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SRMC revamp enhances patient care

July 29, 2016

Each year, more than 35,000 patients walk through the doors of the emergency department at Sampson Regional Medical Center. To accommodate those numbers, the hospital has recently gone through a transition and renovation phase that will only enhance the quality of care the medical facility offers.

As part of the renovations, Marketing Director Amber Cava said the hospital has renovated the emergency department’s lobby, constructed new patient rooms, renovated the main portion of the department and has plans to transform the current treatment rooms into rooms more conducive to patient needs.

“We appreciate the patience from both the community and our staff as we’ve moved through these necessary improvements,” Cava said. “While we’ve encountered some growing pains and inconveniences, they have been necessary to meet the growing need in our community.”

Construction on the project, which was budgeted at $500,000, began several months ago as a four-phase project. Work, Cava noted, was completed in phases to allow the flow of patients to stay at the high standards the emergency department has become known for.

“We recognize that our emergency room has set a high standard in recent years for turn-around time, and we have been challenged during construction to maintain turn-around times that are typically below national benchmarks,” Cave explained.

According to Jerry Heinzman, chief financial officer for SRMC, the first phase of the renovations included a transition to the lobby area. Updated features, including new décor and furnishings, only promote a comfortable and relaxed environment for both patients and visitors. While the lobby area was reduced, this allowed for additional treatment rooms to be added as part of the second phase.

“The newly designed, yet smaller lobby, completed in phase one, allowed room for construction of six new treatment rooms,” Heinzman noted. “New treatment areas have increased patient privacy and comfort, measuring larger than the curtained bays in the main emergency department.”

Pending inspection approval, the third phase of the hospital will open Monday, allowing for the hospital’s emergency department to serve more patients at one time. When all renovations are complete, the ER will have the capability to offer patients 22 treatment rooms, two trauma rooms and five Fast Track rooms. This is a net addition of six beds to the department.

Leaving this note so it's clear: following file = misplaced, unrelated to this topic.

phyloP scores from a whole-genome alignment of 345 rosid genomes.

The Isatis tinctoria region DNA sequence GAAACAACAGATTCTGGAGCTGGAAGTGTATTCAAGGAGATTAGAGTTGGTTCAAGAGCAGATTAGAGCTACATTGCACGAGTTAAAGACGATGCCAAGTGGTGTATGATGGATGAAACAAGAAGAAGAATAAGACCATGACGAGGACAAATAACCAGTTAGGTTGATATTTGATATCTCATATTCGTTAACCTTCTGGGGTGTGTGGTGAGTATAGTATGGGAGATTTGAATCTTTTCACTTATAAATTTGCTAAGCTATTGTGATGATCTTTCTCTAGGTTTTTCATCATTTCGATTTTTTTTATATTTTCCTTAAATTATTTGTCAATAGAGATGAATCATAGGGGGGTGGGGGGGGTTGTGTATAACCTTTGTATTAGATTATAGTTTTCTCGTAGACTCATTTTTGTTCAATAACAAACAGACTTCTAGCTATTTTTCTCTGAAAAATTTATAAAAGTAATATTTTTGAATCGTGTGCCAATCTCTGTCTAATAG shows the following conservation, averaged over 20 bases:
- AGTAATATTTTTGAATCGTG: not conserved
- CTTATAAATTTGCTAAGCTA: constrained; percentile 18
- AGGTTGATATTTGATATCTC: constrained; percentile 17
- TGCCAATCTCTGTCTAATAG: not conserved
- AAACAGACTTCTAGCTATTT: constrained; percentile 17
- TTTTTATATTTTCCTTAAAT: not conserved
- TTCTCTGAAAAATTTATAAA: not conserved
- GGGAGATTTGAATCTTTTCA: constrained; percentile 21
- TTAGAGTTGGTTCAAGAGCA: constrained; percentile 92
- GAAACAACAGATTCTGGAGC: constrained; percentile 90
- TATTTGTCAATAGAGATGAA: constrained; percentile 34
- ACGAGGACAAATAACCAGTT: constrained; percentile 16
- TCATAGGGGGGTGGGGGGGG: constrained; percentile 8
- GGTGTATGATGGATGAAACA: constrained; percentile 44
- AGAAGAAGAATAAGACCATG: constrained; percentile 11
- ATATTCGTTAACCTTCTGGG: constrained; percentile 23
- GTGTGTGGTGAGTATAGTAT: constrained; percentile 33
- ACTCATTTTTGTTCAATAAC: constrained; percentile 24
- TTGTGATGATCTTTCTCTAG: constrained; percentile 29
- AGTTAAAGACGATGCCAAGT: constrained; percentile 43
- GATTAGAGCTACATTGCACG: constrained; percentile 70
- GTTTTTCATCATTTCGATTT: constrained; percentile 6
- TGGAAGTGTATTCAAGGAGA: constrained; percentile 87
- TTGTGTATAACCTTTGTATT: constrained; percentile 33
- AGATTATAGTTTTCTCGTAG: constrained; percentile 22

Contractors with H.N. Carr Construction were busy this week completing last minute renovations, which included the conversion of the seven curtained bays to six, larger, private treatment rooms.

“The floor plan developed in the third phase prepares for more optimal work staff work flows, once tied into a completed phase four,” Heinzman shared. “Curtained bays were reduced from seven to six rooms and converted to private treatment areas that enhance patient comfort and privacy.”

As part of the third phase of construction, the department’s one trauma space grew from one room to two and the ER providers workstation will be situated with more convenient access to all three sections of the emergency department, including clear visibility of the trauma rooms.

“Our physicians and providers were cramped and almost rolling over each other at times,” Cava said, as she gave the tour of the work in progress. “To make their job easier and their work space more conducive to their needs, we have expanded the physician work space and their area.”

Yet to be completed is the fourth, and final, phase of the project, which is slated for completion in September. During this phase, Cava said the five private treatment rooms that are part of the original main ER area will receive updates, similar to those received in the completed treatment areas.

“With a projected completion date by the end of September 2016, the emergency department will operate at full capacity as we move into the fall months and approach flu season,” Cava assured.

According to Connie Wolfe, RN, ER nursing director, the department sees roughly 100 patients a day. The original ER was built to serve only 17,000 patients per year.

“This renovation was necessary to meet emergency room utilization by our community,” Wolfe said. “While the deployment of our new emergency department and construction have temporarily affected our turn-around times, we are proud to still be below the national average of 280 minutes.”

Even at the height of construction and implementation of phases, in May, the average turn-around time was only 271 minutes. In June, that turn-around time was 228 minutes and is projected to be only 219 minutes in July.

“We are trending back down and remain focused on improving our processes, workflows and care delivery to meet the needs of our patients,” Wolfe said.

The completely remolded emergency department, Cava added, will allow patients to receive quality personalized care in the comfort of private treatment areas, while providing improved staff flow for increased efficiency of patient care.

“We we prepare to open the final five beds at the end of phase four construction, we are evaluating our staffing plans based on peak days and times of emergency room utilization,” Cava shared. “We are currently recruiting nurses to fill positions in the emergency department, as well as other units within the hospital.”

While the construction may have caused minor inconveniences throughout the process, Cava said it was a short-term inconvenience that will result in a long-term gain.